T0 name;
 T1 value;
 T1[T0] map;

 this(T0 name, T1 value) {
  this.name = name;
  this.value = value;
  map[name] = value;
 }
 }

 class Person(T) {
 T traits[];

 void addTrait(T trait) {
  traits ~= trait;
 }
 }


 void main()
 {
 auto trait1 = Trait!(string, string)("Name", "John");
 auto trait2 = Trait!(string, int)("Age", 42);
 writefln(%s", trait1.map);
 writefln(%s", trait2.map);
 // above code compiles and works
 }
Person!(Trait!(string, string)) person; -- or -- alias MyTrait = Trait!(string, string); Person!MyTrait person; Note that this approach won't let you have traits with different parameters within the same Person type.
Yep, I've already tried this (sorry I should've mentioned it!). But I don't want this restriction.
Arrays are homogeneous. All the elements must be of the same type. Different instantiations of templates are different types. You could use an array of std.variant.Variant
The elements are all of type Trait. However, Type itself might be of different types. That's why it is not possible? I've come across this restriction before when using templates, which is a big disappointment because it restricts the "templatization" / generalization of data structures somewhat.
Mar 20 2014
parent reply "John Colvin" <john.loughran.colvin gmail.com> writes:
On Thursday, 20 March 2014 at 18:39:32 UTC, Chris wrote:
 On Thursday, 20 March 2014 at 17:49:52 UTC, John Colvin wrote:
 On Thursday, 20 March 2014 at 16:40:50 UTC, Chris wrote:
 On Thursday, 20 March 2014 at 16:32:34 UTC, Vladimir 
 Panteleev wrote:
 On Thursday, 20 March 2014 at 16:28:46 UTC, Chris wrote:
 How can I instantiate Person with Trait, i.e. a template 
 with a template?

 struct Trait(T0, T1) {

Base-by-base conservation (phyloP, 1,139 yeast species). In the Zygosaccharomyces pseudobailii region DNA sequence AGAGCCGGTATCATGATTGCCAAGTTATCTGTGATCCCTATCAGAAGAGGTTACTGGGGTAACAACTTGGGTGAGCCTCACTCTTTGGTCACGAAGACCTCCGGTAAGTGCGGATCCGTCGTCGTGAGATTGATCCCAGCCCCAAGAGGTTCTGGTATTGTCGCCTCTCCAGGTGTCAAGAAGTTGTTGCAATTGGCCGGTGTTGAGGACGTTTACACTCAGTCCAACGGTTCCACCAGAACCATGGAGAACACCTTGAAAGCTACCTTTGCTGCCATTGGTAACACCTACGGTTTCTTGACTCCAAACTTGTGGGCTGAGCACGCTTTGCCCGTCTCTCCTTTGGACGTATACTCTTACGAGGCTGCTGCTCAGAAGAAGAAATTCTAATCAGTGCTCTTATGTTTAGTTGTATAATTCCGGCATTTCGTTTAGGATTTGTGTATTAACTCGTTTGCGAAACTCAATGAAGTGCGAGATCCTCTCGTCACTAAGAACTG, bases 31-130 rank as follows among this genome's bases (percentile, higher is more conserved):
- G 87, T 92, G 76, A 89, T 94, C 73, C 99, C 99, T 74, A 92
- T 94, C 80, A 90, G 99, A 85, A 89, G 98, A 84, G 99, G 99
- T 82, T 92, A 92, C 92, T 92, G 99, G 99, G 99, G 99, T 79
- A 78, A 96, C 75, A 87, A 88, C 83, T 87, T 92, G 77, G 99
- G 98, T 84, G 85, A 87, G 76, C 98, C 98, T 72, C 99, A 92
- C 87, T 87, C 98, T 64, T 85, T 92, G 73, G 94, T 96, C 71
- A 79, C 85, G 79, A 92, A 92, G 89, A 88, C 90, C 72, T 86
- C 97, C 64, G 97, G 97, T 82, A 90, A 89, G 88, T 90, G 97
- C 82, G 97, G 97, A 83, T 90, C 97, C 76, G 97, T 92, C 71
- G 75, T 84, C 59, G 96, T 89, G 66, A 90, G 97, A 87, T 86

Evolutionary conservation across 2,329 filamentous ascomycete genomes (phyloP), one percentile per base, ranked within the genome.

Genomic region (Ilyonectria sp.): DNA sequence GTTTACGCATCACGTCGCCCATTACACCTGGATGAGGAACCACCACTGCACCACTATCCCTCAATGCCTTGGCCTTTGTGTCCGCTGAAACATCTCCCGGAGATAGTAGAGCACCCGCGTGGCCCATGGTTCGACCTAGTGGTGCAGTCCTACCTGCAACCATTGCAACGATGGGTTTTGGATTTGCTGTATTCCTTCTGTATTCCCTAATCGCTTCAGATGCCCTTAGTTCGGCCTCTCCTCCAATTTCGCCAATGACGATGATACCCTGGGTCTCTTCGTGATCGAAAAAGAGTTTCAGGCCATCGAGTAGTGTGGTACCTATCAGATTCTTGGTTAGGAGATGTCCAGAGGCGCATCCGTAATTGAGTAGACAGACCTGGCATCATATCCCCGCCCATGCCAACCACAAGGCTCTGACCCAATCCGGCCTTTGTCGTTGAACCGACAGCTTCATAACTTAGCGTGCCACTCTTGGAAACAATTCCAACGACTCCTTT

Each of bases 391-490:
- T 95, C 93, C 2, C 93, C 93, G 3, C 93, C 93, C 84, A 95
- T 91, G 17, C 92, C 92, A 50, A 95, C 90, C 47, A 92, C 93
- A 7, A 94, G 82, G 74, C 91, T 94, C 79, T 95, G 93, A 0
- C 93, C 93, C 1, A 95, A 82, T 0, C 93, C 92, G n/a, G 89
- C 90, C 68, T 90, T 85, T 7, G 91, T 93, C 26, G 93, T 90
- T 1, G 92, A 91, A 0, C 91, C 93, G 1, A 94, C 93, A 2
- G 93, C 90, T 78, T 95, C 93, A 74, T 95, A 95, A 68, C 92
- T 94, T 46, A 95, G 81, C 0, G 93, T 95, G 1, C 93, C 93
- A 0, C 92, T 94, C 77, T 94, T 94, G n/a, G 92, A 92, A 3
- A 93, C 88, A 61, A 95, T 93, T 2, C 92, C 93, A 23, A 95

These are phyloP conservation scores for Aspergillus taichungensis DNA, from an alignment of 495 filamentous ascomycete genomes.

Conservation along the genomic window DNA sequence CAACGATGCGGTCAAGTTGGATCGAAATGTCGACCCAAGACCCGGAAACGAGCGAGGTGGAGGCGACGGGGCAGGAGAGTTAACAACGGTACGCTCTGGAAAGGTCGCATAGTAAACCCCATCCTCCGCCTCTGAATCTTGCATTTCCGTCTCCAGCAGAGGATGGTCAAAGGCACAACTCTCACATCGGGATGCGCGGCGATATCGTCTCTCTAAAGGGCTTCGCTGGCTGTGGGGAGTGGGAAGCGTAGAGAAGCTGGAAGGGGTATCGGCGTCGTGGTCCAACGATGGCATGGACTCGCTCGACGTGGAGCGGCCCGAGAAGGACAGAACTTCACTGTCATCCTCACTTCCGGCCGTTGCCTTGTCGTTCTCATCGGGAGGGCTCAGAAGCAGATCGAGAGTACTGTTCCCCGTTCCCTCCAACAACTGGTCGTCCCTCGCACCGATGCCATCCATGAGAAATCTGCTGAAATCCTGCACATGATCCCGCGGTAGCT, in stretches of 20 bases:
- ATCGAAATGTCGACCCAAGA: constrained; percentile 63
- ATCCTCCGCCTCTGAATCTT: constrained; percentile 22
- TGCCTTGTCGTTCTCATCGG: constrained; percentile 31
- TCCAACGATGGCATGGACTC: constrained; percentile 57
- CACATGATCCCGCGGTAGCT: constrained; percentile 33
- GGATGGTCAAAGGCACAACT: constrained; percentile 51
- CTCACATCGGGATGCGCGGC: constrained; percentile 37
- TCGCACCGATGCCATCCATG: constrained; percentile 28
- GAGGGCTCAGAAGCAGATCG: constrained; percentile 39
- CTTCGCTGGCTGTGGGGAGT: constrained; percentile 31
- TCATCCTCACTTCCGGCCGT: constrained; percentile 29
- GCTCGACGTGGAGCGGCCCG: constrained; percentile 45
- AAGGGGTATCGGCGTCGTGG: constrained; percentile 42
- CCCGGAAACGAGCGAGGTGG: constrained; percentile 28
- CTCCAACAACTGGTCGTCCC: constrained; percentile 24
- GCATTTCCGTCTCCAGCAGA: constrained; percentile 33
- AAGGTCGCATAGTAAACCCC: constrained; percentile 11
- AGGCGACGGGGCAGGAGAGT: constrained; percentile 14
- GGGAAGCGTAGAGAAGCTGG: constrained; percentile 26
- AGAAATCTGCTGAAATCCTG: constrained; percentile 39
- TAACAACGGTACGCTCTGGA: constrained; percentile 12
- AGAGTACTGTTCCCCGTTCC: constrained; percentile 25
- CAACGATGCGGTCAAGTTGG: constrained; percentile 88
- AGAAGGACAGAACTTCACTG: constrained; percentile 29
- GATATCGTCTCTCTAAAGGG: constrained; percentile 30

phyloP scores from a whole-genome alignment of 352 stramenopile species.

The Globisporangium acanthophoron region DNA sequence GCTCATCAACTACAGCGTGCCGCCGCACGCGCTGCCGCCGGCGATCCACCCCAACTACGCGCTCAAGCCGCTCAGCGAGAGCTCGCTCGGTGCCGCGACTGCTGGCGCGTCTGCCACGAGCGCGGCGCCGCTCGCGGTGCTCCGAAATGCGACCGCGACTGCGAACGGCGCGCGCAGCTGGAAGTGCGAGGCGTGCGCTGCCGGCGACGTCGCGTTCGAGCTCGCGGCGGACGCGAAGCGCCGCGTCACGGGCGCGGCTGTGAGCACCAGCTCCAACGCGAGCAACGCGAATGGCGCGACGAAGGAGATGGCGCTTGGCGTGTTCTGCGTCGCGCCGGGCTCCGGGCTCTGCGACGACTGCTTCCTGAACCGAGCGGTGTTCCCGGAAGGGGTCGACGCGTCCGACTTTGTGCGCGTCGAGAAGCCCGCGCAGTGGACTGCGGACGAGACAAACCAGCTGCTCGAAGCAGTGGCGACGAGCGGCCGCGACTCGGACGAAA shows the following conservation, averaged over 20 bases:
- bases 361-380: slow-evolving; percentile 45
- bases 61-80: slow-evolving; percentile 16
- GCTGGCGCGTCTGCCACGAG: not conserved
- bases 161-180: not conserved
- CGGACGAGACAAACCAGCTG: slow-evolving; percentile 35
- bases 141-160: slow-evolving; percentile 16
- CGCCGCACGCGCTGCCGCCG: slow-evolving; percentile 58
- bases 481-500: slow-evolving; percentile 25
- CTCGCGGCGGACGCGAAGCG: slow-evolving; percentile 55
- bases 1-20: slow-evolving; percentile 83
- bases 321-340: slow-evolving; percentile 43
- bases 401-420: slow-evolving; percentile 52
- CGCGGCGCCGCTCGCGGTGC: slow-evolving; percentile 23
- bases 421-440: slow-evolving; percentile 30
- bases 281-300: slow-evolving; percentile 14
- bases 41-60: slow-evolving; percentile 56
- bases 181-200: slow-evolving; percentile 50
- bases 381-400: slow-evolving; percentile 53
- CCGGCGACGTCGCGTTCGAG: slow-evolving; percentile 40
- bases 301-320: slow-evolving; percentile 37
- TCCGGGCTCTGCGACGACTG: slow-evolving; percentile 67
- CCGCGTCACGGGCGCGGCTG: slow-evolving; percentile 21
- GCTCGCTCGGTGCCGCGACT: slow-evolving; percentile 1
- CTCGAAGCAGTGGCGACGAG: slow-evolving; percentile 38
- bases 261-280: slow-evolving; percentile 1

T0 name;
 T1 value;
 T1[T0] map;

 this(T0 name, T1 value) {
 this.name = name;
 this.value = value;
 map[name] = value;
 }
 }

 class Person(T) {
 T traits[];

 void addTrait(T trait) {
 traits ~= trait;
 }
 }


 void main()
 {
 auto trait1 = Trait!(string, string)("Name", "John");
 auto trait2 = Trait!(string, int)("Age", 42);
 writefln(%s", trait1.map);
 writefln(%s", trait2.map);
 // above code compiles and works
 }
Person!(Trait!(string, string)) person; -- or -- alias MyTrait = Trait!(string, string); Person!MyTrait person; Note that this approach won't let you have traits with different parameters within the same Person type.
Yep, I've already tried this (sorry I should've mentioned it!). But I don't want this restriction.
Arrays are homogeneous. All the elements must be of the same type. Different instantiations of templates are different types. You could use an array of std.variant.Variant
The elements are all of type Trait. However, Type itself might be of different types. That's why it is not possible? I've come across this restriction before when using templates, which is a big disappointment because it restricts the "templatization" / generalization of data structures somewhat.
Trait is not a type. Trait is a template. An instantiation of the Trait template is a type. Arrays are contiguous, homogeneous data. This is fundamental to their design and their performance characteristics. Workarounds use at least one of the following: indirection, tagging* and padding. Variant uses tagging and padding. Interface/base-class arrays use indirection (and tagging, ultimately). *inline or external, or even compile-time. This is true in *every* programming language, just with different names.
Mar 20 2014
parent reply "Chris" <wendlec tcd.ie> writes:
On Thursday, 20 March 2014 at 18:54:30 UTC, John Colvin wrote:
 On Thursday, 20 March 2014 at 18:39:32 UTC, Chris wrote:
 On Thursday, 20 March 2014 at 17:49:52 UTC, John Colvin wrote:
 On Thursday, 20 March 2014 at 16:40:50 UTC, Chris wrote:
 On Thursday, 20 March 2014 at 16:32:34 UTC, Vladimir 
 Panteleev wrote:
 On Thursday, 20 March 2014 at 16:28:46 UTC, Chris wrote:
 How can I instantiate Person with Trait, i.e. a template 
 with a template?

 struct Trait(T0, T1) {
 T0 name;
 T1 value;
 T1[T0] map;

 this(T0 name, T1 value) {
 this.name = name;
 this.value = value;
 map[name] = value;
 }
 }

 class Person(T) {
 T traits[];

 void addTrait(T trait) {
 traits ~= trait;
 }
 }


 void main()
 {
 auto trait1 = Trait!(string, string)("Name", "John");
 auto trait2 = Trait!(string, int)("Age", 42);
 writefln(%s", trait1.map);
 writefln(%s", trait2.map);
 // above code compiles and works
 }
Person!(Trait!(string, string)) person; -- or -- alias MyTrait = Trait!(string, string); Person!MyTrait person; Note that this approach won't let you have traits with different parameters within the same Person type.